Jumping To Conclusions In J.D. Salinger´S The Catcher In The Rye And Curtis Sittenfeld Prep

1567 words - 7 pages

They say not to judge a book by its cover, as what is on the inside is more important than what is on the exterior. As a human race, one of the first things done is jumping to conclusions about people without knowing them thoroughly. The novels, The Catcher in the Rye and Prep by J.D. Salinger and Curtis Sittenfeld respectively, both portray this theme. Although the books do this in a different manner and convey different messages through this basic lesson, they both provide validity to the statement with realistic events occurring to teenagers. Sharing similarities in plot, the Washington Post makes a comment connecting the two protagonists saying, "Holden Caulfield would love this heroine." Holden and Lee, the male and female protagonists of the novels, both display the judgments people make through their narrations of the stories. Despite the similarities in the plot, characters and personality traits of the two, after getting to know Lee Holden would not want to pursue a friendship with Lee, by feeling negatively about her, contradicting the comment by the Washington Post due to her judgmental personality which mends easily to its surroundings.
In The Catcher in the Rye, J.D. Salinger develops the story with the narrations by Holden Caulfield, a male teenager who gets kicked out of private school and struggles emotionally with different aspects of life. Throughout the narration and the flashbacks for Holden, it is evident that he pays close attention to detail and makes conclusions about people based on their behavior. The first example of this is of the alumni member, Ossenburger who his dorm was named after. Despite not knowing him personally, Holden talks about him and how he imagines him to be. "You should see old Ossenburger. He probably just shoves them in a sack and dumps them in the river. Anyway, he gave Pencey a pile of dough, and they named our wing alter him. The first football game of the year, he came up to school in this big goddam Cadillac, and we all had to stand up in the grandstand and give him a locomotive--that's a cheer... made a speech that lasted about ten hours...That killed me." (Salinger 16) Through this part of the narration, Holden reveals his perception of people by their actions. He noted that Ossenburger started off with corny jokes, and how he was using his money for attention. Holden does not perceive the usage of Ossenburger's money as effective and worth the attention. He does not think money should have an effect on rank or social status. Holden's opinion of Ossenburger shows his value against materialism. He does not appreciate the usage of money to gain power, or to be used in negative ways. He would rather have friendships and relationships based on personality characteristics.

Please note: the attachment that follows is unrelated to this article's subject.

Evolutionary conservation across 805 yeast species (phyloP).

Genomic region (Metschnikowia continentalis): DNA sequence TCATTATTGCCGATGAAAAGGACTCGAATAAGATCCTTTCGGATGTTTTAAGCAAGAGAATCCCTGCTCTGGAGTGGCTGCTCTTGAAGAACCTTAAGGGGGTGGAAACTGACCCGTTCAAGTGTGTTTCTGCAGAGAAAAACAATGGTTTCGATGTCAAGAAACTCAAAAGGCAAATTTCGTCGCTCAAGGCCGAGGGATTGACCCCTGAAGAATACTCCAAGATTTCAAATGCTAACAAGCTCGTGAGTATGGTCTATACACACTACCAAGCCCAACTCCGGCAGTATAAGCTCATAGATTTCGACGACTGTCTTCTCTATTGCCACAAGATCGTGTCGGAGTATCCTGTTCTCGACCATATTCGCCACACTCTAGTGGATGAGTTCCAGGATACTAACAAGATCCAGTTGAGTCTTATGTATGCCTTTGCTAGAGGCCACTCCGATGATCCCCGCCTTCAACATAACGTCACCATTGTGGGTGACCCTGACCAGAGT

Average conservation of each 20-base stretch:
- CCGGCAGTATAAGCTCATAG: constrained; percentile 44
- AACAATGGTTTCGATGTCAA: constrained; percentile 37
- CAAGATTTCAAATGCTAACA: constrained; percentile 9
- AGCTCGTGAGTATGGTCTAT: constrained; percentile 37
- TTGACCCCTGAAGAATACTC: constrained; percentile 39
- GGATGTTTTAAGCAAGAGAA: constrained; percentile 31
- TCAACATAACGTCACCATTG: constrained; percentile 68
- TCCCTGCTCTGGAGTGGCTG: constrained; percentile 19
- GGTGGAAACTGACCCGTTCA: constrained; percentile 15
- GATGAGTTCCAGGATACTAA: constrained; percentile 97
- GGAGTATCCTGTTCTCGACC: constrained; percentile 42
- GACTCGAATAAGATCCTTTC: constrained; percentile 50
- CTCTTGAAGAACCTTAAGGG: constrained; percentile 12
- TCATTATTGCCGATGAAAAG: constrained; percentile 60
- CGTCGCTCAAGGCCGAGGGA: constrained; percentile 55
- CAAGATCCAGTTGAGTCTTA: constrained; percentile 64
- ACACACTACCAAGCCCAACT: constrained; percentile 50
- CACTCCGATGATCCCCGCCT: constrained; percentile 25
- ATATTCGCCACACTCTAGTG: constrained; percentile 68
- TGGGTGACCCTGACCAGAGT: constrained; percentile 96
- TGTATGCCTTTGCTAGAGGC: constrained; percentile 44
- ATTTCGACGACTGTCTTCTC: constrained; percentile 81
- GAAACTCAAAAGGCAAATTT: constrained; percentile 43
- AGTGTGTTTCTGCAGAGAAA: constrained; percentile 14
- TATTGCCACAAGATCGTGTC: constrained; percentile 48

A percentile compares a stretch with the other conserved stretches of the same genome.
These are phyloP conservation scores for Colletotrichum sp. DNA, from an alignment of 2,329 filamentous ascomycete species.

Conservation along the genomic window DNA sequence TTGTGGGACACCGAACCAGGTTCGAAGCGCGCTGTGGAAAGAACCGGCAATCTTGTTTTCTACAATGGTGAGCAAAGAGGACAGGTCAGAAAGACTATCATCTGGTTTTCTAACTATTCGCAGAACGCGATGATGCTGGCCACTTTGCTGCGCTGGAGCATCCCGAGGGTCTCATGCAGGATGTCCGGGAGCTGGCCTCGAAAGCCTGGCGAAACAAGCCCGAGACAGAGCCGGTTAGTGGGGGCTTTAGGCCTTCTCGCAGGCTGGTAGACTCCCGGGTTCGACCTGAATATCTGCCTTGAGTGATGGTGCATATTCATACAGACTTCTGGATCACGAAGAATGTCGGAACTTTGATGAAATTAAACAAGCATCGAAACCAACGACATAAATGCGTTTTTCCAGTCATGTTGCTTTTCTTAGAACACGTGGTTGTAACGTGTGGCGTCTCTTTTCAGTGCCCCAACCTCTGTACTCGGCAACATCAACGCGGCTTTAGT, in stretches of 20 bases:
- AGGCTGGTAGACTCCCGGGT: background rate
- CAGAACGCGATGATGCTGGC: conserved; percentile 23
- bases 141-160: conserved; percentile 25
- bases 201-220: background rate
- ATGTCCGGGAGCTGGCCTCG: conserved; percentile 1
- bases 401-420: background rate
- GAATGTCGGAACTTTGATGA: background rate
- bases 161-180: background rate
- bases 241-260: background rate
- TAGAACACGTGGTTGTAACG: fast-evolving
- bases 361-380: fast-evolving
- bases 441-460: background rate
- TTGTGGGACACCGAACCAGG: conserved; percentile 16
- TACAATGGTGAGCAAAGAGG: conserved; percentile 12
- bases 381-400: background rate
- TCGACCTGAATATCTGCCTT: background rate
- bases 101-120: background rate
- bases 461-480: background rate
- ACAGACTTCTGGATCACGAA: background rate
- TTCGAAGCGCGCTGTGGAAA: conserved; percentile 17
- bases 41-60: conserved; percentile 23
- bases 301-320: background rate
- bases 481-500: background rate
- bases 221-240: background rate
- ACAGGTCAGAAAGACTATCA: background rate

Another example of Holden observing characteristics in people based on their behavior, is with his dorm-mate Ackley. From the first introduction, Holden describes him negatively by noting his oddness, "He hardly ever went...

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